- UIAA test falls held – The number of test falls held before failure. This is perhaps the most misunderstood number of all. A rope that is rated for eight UIAA falls does not have to be retired after you take the eighth leader fall. The number means that the rope held eight falls before failure in a laboratory test. The test fall involves dropping a 176-pound (80 kg) load 16.5 feet on 8.25 feet of rope with the rope running over an edge that simulates a carabiner. This short fall produces the highest impact force possible-there is plenty of air time to generate forces, and little rope in the system to absorb the shock.In addition, there are no knots to tighten, belayers to shift, or any other system adjustments that might mitigate the force. This test fall cannot be duplicated under normal climbing conditions. In the lab, the test fall is repeated over a short period of time until the rope fails. The rope is always stressed at the same place, and no time is given between falls for the rope to recover-a rope stretched in a fall will rebound if left without tension for a while. With each test fall, there is less elasticity left and the impact force rises; it eventually exceeds the tensile strength of the rope, and the rope breaks. The stress of these repeated falls never occurs in the real world. A climbing rope can hold dozens and dozens of lead falls and many more top-rope falls. Ropes are retired because their owners feel they are past the point of being trustworthy, not because they are no longer strong enough to hold falls.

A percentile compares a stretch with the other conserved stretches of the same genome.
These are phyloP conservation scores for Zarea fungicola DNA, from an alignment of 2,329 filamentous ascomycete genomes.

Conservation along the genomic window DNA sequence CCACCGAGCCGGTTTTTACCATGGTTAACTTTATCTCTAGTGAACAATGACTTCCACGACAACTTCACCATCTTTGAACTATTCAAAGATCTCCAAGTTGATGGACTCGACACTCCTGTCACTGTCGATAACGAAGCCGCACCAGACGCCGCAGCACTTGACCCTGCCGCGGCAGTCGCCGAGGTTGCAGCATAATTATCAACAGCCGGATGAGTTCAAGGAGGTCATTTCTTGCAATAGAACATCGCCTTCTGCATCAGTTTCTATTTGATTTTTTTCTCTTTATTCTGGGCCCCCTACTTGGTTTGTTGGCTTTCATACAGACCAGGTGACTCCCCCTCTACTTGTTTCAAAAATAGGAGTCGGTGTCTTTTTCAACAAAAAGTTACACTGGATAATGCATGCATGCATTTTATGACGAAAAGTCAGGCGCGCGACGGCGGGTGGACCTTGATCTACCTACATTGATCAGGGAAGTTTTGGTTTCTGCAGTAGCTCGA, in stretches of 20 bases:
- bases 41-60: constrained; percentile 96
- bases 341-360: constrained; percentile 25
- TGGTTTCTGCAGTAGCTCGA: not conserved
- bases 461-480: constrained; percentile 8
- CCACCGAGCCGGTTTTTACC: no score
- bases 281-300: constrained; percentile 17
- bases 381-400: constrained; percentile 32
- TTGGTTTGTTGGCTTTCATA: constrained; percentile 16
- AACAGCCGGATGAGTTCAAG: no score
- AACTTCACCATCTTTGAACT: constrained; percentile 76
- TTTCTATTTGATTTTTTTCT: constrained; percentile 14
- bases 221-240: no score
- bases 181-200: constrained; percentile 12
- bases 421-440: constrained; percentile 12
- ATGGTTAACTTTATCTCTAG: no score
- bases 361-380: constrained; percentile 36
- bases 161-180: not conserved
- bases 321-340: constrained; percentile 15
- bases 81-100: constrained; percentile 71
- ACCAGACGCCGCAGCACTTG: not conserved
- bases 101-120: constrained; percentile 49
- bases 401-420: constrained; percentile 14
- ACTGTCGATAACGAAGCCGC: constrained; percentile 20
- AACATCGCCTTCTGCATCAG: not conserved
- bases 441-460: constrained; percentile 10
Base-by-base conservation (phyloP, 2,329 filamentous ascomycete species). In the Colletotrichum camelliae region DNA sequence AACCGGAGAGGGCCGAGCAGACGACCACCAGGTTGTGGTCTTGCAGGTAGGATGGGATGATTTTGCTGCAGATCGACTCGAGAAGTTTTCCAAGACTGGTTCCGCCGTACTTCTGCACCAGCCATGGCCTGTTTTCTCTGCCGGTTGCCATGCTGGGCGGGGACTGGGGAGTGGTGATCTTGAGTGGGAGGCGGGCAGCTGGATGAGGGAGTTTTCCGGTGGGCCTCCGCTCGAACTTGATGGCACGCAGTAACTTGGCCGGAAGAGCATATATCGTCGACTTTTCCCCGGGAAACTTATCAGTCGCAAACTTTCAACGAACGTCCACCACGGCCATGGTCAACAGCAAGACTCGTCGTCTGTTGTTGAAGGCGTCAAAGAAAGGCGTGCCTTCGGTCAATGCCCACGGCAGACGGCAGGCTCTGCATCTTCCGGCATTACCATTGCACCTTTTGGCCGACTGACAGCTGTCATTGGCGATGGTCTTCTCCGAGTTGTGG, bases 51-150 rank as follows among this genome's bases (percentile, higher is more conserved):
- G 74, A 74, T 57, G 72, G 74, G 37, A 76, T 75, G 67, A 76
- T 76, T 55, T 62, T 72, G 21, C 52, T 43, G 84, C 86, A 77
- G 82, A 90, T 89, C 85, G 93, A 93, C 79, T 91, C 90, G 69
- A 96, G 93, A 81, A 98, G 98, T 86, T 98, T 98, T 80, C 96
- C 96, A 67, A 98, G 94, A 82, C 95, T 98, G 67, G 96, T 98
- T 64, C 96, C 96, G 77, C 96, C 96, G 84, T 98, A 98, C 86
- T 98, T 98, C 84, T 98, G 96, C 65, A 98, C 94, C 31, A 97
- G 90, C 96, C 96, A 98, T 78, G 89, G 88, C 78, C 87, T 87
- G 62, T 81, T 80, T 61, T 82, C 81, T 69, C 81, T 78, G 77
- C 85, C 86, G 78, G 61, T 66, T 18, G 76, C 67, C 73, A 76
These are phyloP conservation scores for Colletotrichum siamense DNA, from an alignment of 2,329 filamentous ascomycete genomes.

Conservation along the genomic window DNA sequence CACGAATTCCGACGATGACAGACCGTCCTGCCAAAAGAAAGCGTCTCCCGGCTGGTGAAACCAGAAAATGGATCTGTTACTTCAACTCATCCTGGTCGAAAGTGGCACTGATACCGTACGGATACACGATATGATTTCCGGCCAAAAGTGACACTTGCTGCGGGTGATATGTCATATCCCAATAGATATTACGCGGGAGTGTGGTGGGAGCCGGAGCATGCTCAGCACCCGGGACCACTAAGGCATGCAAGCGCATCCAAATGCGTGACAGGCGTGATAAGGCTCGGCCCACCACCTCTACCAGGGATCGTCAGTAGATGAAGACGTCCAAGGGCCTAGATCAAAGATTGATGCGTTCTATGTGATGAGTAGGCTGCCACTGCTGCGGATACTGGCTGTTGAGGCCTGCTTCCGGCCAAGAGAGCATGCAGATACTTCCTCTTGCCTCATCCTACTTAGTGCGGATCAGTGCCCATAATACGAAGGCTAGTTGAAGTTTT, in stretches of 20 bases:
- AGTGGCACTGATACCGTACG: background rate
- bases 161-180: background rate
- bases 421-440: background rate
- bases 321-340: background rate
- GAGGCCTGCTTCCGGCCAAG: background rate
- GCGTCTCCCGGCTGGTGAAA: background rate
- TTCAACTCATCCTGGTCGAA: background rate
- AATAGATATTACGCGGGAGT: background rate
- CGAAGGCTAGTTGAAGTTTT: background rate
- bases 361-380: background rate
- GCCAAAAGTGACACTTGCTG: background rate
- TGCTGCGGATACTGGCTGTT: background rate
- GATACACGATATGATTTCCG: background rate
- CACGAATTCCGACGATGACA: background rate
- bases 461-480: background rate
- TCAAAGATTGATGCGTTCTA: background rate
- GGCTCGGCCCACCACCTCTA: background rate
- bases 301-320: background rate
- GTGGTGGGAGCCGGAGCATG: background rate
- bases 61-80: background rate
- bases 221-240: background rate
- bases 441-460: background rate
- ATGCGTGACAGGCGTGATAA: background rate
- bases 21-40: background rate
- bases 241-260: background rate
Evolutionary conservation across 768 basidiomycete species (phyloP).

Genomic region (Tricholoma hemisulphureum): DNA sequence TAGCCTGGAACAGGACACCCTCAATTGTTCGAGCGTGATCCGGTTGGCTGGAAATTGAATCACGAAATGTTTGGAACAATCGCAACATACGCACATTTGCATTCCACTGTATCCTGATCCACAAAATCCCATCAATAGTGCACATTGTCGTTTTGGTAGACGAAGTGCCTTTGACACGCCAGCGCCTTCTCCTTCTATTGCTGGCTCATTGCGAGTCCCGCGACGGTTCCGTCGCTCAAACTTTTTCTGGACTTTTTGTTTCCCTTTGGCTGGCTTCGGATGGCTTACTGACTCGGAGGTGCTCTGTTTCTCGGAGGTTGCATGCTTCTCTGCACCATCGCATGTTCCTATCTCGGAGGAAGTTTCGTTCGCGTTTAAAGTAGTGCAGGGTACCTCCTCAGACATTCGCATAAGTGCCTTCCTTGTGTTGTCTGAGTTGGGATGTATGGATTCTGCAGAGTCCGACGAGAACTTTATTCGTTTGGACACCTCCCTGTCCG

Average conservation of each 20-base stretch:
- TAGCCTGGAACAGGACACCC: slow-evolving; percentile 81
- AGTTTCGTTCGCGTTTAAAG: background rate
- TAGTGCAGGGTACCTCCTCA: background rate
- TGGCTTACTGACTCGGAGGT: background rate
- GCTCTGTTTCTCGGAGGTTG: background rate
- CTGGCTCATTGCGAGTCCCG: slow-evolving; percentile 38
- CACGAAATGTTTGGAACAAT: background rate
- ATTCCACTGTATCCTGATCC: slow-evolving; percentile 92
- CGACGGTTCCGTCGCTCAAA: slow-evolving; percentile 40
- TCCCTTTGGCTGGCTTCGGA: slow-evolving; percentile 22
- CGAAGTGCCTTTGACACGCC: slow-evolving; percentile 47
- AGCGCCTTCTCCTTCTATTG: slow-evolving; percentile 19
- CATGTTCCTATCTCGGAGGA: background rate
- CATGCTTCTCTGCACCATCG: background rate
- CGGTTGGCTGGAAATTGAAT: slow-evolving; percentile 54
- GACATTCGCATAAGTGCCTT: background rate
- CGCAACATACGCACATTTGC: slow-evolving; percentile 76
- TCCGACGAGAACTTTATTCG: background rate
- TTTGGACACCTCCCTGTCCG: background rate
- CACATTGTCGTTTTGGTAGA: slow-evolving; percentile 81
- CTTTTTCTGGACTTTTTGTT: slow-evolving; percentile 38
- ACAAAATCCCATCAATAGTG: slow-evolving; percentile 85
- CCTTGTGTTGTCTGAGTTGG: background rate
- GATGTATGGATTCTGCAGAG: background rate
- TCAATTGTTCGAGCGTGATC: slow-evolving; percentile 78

The bottom line is that all ropes are designed to be more than strong enough. An undamaged rope can never be stressed enough to break while climbing. The most important numbers to look at when considering buying a rope are diameter and length. Once you have settled on that, then consider the ropes in that category and compare them.
If your primary use will be top-roping, then a rope with lower elongation and higher impact force may be fine; if you expect a lot of leader falls, perhaps the opposite would be better. If you are going to be hard on your rope, go fatter. If minimizing rope weight is important, go thinner. Ask the staff at retail stores to help you sort out the differences and make the best choice.
When using your climbing rope, keep it clear of sharp edges and avoid stepping on it, which can drive dirt through the sheath and cause core damage. Do not expose it to any liquid except water.
Use a rope hag to protect the rope during transport in your car and keep it clean when it is on the ground. Keep the rope away from all types of acids such as that found in car batteries, and jumper cables. Ropes should be stored in a cool, dark, dry place. Clean a rope by braiding it or putting it in a pillow case and washing it with mild, nonliquid detergents in a washing machine without any bleach.
Some manufacturers make special detergents for cleaning ropes-check the manufacturer’s tag for more information. Let the rope air dry. Always take a few minutes to check your rope before using it. Run your hand down the length of it, feeling for mushy spots, fuzzy spots, or any sheath damage. Do not gamble if you find a had spot-particularly if the core can be seen through the sheath. Cut any badly damaged sections off.
The remaining portion can be used as a short climbing rope or for building top-rope anchors. With proper use and care, a rope will last several years.